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A Subaltern Theory of Equity

A Subaltern Theory of Equity KWAME AKUFFO Such is the unity of all history, that anyone who endeavours to tell a piece of it must feel that his first sentence tears a seamless web. F. Pollock and F. W. Maitland, The History of English Law, Vol. 1, Law Books Exchange (1996), p. 1. I. INTRODUCTION Law has long been thought worth studying for its intrinsic philosophical or social interest and importance, which relates to but extends beyond its immediate instrumental value or professional relevance. In this sense, (as Holmes puts it), law is "a great anthropological document'. 1 Thus, beyond mere scholastic curiosity or even indulgence, this `anthropological document' provides us with the facility to transcend the normal professional needs of the legal practitioner for specific answers to a particular legal problem, and helps us to achieve a more general understanding of law, provenance, utility and the future. In this context, there are fewer areas of inquiry more engaging and revealing than a study of the development of the common law system and the various strands that have come together to provide it with its particular structure, content and philosophy. One specific and central strand of the common law system, which is the http://www.deepdyve.com/assets/images/DeepDyve-Logo-lg.png African Journal of International and Comparative Law Edinburgh University Press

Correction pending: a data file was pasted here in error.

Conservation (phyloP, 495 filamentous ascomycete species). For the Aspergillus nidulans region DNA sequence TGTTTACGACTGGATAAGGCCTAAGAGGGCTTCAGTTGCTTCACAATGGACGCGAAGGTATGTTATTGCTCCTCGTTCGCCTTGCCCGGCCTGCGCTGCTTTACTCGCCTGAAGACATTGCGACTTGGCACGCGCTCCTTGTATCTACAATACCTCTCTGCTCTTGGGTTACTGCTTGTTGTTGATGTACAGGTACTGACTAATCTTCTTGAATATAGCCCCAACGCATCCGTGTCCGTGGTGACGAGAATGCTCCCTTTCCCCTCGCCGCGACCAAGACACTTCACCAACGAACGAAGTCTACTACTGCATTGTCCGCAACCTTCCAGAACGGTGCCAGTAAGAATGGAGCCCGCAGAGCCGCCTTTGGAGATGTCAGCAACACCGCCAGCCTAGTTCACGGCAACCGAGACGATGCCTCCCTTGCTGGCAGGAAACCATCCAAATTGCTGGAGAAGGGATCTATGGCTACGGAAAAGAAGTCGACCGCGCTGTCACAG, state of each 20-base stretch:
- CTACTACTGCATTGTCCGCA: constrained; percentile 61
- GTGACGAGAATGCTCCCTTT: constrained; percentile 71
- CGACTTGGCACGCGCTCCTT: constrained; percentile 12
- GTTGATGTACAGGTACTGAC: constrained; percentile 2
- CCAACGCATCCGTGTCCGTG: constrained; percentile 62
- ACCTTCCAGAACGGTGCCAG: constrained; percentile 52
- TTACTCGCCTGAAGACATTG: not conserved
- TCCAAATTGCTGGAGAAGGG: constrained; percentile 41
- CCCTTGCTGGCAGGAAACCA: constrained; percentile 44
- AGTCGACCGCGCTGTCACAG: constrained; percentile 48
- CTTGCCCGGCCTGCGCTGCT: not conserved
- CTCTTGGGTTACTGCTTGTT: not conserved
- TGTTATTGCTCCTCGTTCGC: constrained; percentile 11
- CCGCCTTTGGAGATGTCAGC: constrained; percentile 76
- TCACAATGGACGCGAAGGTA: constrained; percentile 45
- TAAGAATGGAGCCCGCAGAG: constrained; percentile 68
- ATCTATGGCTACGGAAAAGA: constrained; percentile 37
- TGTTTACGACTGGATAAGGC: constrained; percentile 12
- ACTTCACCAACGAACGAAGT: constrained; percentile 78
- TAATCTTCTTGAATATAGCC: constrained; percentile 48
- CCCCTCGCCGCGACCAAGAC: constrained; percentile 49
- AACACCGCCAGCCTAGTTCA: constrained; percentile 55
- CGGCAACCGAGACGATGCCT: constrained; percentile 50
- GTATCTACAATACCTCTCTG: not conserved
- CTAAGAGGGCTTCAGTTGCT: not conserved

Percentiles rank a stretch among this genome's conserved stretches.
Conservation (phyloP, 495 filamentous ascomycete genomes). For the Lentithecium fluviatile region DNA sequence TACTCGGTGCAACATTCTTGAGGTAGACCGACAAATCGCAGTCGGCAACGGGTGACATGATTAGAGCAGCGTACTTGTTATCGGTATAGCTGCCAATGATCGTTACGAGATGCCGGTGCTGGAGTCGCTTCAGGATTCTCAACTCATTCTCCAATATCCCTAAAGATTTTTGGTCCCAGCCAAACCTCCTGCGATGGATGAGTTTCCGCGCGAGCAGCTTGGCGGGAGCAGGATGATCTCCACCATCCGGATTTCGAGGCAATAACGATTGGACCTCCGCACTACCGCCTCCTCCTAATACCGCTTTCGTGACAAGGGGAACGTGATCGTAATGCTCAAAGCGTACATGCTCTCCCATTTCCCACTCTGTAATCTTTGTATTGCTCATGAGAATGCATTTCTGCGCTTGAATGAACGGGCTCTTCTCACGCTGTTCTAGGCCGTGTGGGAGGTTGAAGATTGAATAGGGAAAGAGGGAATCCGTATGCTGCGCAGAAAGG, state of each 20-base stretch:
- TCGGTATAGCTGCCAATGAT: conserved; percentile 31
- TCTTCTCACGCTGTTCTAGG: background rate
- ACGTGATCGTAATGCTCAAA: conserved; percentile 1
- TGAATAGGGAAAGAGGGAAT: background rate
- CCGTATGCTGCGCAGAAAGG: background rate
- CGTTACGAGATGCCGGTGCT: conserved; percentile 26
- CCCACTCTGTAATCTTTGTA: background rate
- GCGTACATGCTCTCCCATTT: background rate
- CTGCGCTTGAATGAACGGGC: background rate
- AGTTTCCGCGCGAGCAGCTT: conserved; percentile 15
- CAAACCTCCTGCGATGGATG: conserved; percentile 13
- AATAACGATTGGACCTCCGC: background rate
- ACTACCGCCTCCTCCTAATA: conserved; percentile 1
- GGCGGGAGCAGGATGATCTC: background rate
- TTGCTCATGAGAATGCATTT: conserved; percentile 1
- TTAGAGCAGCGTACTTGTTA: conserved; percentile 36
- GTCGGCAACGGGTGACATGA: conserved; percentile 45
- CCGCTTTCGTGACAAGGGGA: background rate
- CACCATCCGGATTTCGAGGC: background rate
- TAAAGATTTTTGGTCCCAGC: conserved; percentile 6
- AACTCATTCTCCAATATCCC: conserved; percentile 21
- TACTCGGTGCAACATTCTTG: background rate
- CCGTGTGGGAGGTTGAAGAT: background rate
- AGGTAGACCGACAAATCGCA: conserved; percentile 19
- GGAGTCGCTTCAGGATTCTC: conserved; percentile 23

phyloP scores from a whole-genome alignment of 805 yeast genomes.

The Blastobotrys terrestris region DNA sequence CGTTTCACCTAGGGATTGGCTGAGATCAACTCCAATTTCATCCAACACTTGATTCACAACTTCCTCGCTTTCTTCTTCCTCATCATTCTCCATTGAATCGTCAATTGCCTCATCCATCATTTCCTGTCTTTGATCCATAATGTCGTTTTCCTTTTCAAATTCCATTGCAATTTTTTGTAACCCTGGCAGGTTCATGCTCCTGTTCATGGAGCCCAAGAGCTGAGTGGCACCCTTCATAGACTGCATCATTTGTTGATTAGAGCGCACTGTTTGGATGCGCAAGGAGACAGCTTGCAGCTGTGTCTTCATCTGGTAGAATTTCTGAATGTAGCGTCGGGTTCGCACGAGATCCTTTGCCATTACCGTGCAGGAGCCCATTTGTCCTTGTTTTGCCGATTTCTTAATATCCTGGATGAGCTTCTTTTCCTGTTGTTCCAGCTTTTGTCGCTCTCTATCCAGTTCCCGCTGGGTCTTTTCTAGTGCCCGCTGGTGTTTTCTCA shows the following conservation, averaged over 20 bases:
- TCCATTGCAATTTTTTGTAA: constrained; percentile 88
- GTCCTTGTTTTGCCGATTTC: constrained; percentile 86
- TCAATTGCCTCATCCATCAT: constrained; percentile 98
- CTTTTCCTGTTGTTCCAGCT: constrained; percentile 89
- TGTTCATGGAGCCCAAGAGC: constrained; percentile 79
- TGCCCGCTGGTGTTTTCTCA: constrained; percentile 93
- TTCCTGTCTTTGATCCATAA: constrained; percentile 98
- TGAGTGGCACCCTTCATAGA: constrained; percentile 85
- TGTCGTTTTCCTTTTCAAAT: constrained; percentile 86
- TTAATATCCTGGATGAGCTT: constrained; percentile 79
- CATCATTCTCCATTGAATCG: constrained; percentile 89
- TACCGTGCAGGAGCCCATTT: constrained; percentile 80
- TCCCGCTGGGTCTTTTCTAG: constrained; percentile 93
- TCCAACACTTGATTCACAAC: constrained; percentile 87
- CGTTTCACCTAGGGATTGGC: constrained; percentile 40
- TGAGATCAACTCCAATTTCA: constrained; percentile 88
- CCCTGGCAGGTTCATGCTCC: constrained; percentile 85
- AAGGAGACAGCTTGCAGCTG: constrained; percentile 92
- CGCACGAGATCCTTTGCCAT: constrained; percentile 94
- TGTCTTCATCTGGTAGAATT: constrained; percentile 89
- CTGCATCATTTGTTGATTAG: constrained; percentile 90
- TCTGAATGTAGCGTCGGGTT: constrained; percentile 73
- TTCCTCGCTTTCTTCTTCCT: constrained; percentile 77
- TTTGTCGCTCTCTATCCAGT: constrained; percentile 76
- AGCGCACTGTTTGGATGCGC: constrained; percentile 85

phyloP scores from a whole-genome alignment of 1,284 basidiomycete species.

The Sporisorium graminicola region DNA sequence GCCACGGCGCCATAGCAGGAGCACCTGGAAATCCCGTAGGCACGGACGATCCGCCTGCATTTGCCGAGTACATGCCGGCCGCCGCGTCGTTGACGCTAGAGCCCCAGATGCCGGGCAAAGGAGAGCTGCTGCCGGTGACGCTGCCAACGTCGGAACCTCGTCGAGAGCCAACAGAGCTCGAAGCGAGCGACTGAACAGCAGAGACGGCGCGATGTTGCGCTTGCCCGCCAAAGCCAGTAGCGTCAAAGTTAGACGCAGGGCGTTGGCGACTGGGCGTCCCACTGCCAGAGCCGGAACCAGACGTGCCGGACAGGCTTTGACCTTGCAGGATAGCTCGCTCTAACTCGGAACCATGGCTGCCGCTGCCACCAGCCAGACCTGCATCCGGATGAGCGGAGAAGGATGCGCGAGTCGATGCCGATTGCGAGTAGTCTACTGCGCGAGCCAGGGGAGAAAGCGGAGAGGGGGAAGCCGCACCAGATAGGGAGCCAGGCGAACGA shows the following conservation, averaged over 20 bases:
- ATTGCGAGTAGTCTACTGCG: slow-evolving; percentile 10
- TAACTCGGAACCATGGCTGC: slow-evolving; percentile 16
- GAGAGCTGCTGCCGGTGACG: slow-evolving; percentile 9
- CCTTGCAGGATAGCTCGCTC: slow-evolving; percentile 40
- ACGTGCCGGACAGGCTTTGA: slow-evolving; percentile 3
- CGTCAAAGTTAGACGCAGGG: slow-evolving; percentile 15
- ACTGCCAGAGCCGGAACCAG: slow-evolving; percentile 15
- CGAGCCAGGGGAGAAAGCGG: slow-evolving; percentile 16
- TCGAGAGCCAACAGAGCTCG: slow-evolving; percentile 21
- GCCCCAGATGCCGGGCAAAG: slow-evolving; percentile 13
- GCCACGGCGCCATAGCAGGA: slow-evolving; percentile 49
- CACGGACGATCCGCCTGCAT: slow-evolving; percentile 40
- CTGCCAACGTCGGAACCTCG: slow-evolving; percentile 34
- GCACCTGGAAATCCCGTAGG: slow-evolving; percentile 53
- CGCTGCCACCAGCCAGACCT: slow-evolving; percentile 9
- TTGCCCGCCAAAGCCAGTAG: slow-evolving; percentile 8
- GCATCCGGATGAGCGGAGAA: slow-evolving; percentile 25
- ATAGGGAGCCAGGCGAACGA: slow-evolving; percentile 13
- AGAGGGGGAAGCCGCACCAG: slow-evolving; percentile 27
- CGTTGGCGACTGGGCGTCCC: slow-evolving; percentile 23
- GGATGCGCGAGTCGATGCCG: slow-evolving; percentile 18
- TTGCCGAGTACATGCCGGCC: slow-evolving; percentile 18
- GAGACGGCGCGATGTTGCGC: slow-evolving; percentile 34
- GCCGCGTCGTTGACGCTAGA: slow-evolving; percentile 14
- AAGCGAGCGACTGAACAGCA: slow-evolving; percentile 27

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Publisher
Edinburgh University Press
Copyright
© Edinburgh University Press 2016
Subject
Articles; African Studies
ISSN
0954-8890
eISSN
1755-1609
DOI
10.3366/ajicl.2016.0138
Publisher site
See Article on Publisher Site

Abstract

KWAME AKUFFO Such is the unity of all history, that anyone who endeavours to tell a piece of it must feel that his first sentence tears a seamless web. F. Pollock and F. W. Maitland, The History of English Law, Vol. 1, Law Books Exchange (1996), p. 1. I. INTRODUCTION Law has long been thought worth studying for its intrinsic philosophical or social interest and importance, which relates to but extends beyond its immediate instrumental value or professional relevance. In this sense, (as Holmes puts it), law is "a great anthropological document'. 1 Thus, beyond mere scholastic curiosity or even indulgence, this `anthropological document' provides us with the facility to transcend the normal professional needs of the legal practitioner for specific answers to a particular legal problem, and helps us to achieve a more general understanding of law, provenance, utility and the future. In this context, there are fewer areas of inquiry more engaging and revealing than a study of the development of the common law system and the various strands that have come together to provide it with its particular structure, content and philosophy. One specific and central strand of the common law system, which is the

Journal

African Journal of International and Comparative LawEdinburgh University Press

Published: Feb 1, 2016

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